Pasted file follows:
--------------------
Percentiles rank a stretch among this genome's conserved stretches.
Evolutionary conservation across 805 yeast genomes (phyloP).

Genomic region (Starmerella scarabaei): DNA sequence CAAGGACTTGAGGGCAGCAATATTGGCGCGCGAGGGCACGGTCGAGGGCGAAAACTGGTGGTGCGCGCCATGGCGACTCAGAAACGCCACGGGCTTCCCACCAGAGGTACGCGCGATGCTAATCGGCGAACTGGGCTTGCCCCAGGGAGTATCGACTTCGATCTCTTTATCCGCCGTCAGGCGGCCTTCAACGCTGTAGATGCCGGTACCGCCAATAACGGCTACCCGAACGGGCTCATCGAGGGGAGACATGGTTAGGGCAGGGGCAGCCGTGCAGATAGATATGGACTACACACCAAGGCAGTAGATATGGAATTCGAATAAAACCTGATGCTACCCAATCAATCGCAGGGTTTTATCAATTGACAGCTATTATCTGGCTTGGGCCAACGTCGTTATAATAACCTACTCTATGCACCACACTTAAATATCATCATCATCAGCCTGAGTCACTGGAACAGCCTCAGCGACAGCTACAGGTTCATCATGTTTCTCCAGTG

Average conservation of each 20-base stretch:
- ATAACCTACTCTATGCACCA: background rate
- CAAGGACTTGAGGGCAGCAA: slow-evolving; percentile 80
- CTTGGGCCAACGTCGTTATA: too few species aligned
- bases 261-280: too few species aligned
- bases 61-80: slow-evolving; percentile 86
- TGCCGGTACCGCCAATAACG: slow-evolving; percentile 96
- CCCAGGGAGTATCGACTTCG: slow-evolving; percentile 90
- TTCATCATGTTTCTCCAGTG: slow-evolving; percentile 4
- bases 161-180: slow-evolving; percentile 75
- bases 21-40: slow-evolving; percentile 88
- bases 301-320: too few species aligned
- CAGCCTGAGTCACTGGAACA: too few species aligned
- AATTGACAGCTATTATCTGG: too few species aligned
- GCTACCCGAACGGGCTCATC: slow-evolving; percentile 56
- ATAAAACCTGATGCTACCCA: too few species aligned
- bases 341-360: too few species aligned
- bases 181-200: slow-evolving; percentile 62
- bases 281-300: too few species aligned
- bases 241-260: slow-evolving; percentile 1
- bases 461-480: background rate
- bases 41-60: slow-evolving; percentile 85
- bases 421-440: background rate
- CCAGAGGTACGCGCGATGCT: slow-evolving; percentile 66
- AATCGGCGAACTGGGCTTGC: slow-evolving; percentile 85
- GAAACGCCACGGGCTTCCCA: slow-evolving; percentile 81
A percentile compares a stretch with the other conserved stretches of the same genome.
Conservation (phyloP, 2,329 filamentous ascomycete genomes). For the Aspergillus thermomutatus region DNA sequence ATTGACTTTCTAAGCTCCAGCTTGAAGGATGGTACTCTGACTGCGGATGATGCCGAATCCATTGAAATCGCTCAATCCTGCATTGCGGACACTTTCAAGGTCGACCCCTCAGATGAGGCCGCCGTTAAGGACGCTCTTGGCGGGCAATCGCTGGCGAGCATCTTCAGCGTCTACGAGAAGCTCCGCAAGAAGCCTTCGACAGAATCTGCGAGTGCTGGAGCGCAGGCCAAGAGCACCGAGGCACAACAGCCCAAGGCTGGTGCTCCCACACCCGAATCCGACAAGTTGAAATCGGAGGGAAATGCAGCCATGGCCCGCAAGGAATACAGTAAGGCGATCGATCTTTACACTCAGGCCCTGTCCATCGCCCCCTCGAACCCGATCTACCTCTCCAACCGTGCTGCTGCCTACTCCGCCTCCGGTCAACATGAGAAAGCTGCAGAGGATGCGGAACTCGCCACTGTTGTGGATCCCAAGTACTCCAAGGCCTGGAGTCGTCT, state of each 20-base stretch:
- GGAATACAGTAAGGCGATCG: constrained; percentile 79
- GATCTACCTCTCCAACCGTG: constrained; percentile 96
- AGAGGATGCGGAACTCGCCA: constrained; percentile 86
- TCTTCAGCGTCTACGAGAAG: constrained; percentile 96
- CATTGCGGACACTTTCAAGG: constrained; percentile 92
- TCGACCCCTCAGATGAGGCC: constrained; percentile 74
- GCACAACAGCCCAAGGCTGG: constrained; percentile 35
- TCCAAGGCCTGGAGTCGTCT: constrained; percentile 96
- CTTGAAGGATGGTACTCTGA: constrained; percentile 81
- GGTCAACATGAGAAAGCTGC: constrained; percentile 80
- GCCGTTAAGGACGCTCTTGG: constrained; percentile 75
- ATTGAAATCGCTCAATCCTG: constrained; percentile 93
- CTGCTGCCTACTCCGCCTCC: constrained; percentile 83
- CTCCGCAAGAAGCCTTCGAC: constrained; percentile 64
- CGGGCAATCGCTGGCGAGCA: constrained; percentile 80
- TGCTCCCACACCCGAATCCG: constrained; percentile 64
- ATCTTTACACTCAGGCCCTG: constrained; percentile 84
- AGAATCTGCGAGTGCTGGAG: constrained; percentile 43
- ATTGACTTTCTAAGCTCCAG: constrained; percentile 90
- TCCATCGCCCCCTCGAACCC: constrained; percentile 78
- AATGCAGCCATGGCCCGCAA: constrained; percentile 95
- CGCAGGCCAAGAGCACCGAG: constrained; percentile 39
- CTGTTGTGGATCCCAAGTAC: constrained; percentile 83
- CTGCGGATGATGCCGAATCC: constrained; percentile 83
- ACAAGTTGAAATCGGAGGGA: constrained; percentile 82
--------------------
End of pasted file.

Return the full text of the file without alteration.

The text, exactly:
Percentiles rank a stretch among this genome's conserved stretches.
Evolutionary conservation across 805 yeast genomes (phyloP).

Genomic region (Starmerella scarabaei): DNA sequence CAAGGACTTGAGGGCAGCAATATTGGCGCGCGAGGGCACGGTCGAGGGCGAAAACTGGTGGTGCGCGCCATGGCGACTCAGAAACGCCACGGGCTTCCCACCAGAGGTACGCGCGATGCTAATCGGCGAACTGGGCTTGCCCCAGGGAGTATCGACTTCGATCTCTTTATCCGCCGTCAGGCGGCCTTCAACGCTGTAGATGCCGGTACCGCCAATAACGGCTACCCGAACGGGCTCATCGAGGGGAGACATGGTTAGGGCAGGGGCAGCCGTGCAGATAGATATGGACTACACACCAAGGCAGTAGATATGGAATTCGAATAAAACCTGATGCTACCCAATCAATCGCAGGGTTTTATCAATTGACAGCTATTATCTGGCTTGGGCCAACGTCGTTATAATAACCTACTCTATGCACCACACTTAAATATCATCATCATCAGCCTGAGTCACTGGAACAGCCTCAGCGACAGCTACAGGTTCATCATGTTTCTCCAGTG

Average conservation of each 20-base stretch:
- ATAACCTACTCTATGCACCA: background rate
- CAAGGACTTGAGGGCAGCAA: slow-evolving; percentile 80
- CTTGGGCCAACGTCGTTATA: too few species aligned
- bases 261-280: too few species aligned
- bases 61-80: slow-evolving; percentile 86
- TGCCGGTACCGCCAATAACG: slow-evolving; percentile 96
- CCCAGGGAGTATCGACTTCG: slow-evolving; percentile 90
- TTCATCATGTTTCTCCAGTG: slow-evolving; percentile 4
- bases 161-180: slow-evolving; percentile 75
- bases 21-40: slow-evolving; percentile 88
- bases 301-320: too few species aligned
- CAGCCTGAGTCACTGGAACA: too few species aligned
- AATTGACAGCTATTATCTGG: too few species aligned
- GCTACCCGAACGGGCTCATC: slow-evolving; percentile 56
- ATAAAACCTGATGCTACCCA: too few species aligned
- bases 341-360: too few species aligned
- bases 181-200: slow-evolving; percentile 62
- bases 281-300: too few species aligned
- bases 241-260: slow-evolving; percentile 1
- bases 461-480: background rate
- bases 41-60: slow-evolving; percentile 85
- bases 421-440: background rate
- CCAGAGGTACGCGCGATGCT: slow-evolving; percentile 66
- AATCGGCGAACTGGGCTTGC: slow-evolving; percentile 85
- GAAACGCCACGGGCTTCCCA: slow-evolving; percentile 81
A percentile compares a stretch with the other conserved stretches of the same genome.
Conservation (phyloP, 2,329 filamentous ascomycete genomes). For the Aspergillus thermomutatus region DNA sequence ATTGACTTTCTAAGCTCCAGCTTGAAGGATGGTACTCTGACTGCGGATGATGCCGAATCCATTGAAATCGCTCAATCCTGCATTGCGGACACTTTCAAGGTCGACCCCTCAGATGAGGCCGCCGTTAAGGACGCTCTTGGCGGGCAATCGCTGGCGAGCATCTTCAGCGTCTACGAGAAGCTCCGCAAGAAGCCTTCGACAGAATCTGCGAGTGCTGGAGCGCAGGCCAAGAGCACCGAGGCACAACAGCCCAAGGCTGGTGCTCCCACACCCGAATCCGACAAGTTGAAATCGGAGGGAAATGCAGCCATGGCCCGCAAGGAATACAGTAAGGCGATCGATCTTTACACTCAGGCCCTGTCCATCGCCCCCTCGAACCCGATCTACCTCTCCAACCGTGCTGCTGCCTACTCCGCCTCCGGTCAACATGAGAAAGCTGCAGAGGATGCGGAACTCGCCACTGTTGTGGATCCCAAGTACTCCAAGGCCTGGAGTCGTCT, state of each 20-base stretch:
- GGAATACAGTAAGGCGATCG: constrained; percentile 79
- GATCTACCTCTCCAACCGTG: constrained; percentile 96
- AGAGGATGCGGAACTCGCCA: constrained; percentile 86
- TCTTCAGCGTCTACGAGAAG: constrained; percentile 96
- CATTGCGGACACTTTCAAGG: constrained; percentile 92
- TCGACCCCTCAGATGAGGCC: constrained; percentile 74
- GCACAACAGCCCAAGGCTGG: constrained; percentile 35
- TCCAAGGCCTGGAGTCGTCT: constrained; percentile 96
- CTTGAAGGATGGTACTCTGA: constrained; percentile 81
- GGTCAACATGAGAAAGCTGC: constrained; percentile 80
- GCCGTTAAGGACGCTCTTGG: constrained; percentile 75
- ATTGAAATCGCTCAATCCTG: constrained; percentile 93
- CTGCTGCCTACTCCGCCTCC: constrained; percentile 83
- CTCCGCAAGAAGCCTTCGAC: constrained; percentile 64
- CGGGCAATCGCTGGCGAGCA: constrained; percentile 80
- TGCTCCCACACCCGAATCCG: constrained; percentile 64
- ATCTTTACACTCAGGCCCTG: constrained; percentile 84
- AGAATCTGCGAGTGCTGGAG: constrained; percentile 43
- ATTGACTTTCTAAGCTCCAG: constrained; percentile 90
- TCCATCGCCCCCTCGAACCC: constrained; percentile 78
- AATGCAGCCATGGCCCGCAA: constrained; percentile 95
- CGCAGGCCAAGAGCACCGAG: constrained; percentile 39
- CTGTTGTGGATCCCAAGTAC: constrained; percentile 83
- CTGCGGATGATGCCGAATCC: constrained; percentile 83
- ACAAGTTGAAATCGGAGGGA: constrained; percentile 82